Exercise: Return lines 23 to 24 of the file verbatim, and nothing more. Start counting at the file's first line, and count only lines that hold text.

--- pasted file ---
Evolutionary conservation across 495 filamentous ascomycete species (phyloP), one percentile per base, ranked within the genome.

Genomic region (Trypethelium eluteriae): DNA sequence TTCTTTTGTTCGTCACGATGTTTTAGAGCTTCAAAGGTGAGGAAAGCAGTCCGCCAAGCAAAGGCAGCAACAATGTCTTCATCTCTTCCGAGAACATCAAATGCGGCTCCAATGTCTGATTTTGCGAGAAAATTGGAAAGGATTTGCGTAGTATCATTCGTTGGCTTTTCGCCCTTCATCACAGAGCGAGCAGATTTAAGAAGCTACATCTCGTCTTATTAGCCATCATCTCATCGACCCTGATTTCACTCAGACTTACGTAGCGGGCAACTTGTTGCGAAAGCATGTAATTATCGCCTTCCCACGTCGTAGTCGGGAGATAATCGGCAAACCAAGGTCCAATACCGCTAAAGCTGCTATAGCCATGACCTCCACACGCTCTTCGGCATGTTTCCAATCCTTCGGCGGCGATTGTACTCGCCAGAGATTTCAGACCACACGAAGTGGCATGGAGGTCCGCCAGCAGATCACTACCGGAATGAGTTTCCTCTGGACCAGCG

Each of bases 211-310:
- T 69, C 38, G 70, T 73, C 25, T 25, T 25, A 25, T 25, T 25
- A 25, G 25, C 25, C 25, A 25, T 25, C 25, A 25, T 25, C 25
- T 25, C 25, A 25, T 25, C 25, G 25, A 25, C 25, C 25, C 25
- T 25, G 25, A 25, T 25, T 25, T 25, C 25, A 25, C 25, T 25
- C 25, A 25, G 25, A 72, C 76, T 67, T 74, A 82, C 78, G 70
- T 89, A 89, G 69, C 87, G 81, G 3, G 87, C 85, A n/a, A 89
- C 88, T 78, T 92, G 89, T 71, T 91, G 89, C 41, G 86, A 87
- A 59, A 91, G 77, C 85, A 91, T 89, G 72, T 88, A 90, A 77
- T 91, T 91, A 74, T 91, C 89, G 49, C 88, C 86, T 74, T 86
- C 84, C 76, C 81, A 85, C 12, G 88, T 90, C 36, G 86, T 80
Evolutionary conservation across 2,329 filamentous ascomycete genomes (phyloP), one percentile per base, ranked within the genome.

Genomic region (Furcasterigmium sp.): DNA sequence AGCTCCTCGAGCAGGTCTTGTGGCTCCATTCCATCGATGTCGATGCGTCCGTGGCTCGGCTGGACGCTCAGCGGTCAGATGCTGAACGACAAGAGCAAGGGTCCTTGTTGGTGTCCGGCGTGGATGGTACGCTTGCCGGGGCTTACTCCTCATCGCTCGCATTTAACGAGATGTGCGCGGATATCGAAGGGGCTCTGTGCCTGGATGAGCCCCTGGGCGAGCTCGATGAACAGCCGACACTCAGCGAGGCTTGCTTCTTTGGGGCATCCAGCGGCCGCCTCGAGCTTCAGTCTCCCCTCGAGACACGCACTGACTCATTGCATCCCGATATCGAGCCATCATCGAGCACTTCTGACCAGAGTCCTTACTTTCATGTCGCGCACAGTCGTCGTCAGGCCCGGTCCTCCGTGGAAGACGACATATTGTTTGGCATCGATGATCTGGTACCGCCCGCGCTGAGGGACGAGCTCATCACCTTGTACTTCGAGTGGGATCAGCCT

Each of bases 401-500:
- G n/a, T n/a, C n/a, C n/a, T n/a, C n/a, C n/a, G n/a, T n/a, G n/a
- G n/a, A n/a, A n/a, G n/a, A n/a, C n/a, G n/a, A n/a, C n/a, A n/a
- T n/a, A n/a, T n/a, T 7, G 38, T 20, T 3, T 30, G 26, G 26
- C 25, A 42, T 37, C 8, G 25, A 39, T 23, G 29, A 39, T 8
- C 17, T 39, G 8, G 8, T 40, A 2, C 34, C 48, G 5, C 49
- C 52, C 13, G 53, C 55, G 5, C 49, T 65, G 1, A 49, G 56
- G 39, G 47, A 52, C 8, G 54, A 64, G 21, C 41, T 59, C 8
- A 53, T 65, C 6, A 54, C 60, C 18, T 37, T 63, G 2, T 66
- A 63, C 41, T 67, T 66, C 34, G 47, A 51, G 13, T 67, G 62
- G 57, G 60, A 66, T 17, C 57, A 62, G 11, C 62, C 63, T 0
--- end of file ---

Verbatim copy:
- G 39, G 47, A 52, C 8, G 54, A 64, G 21, C 41, T 59, C 8
- A 53, T 65, C 6, A 54, C 60, C 18, T 37, T 63, G 2, T 66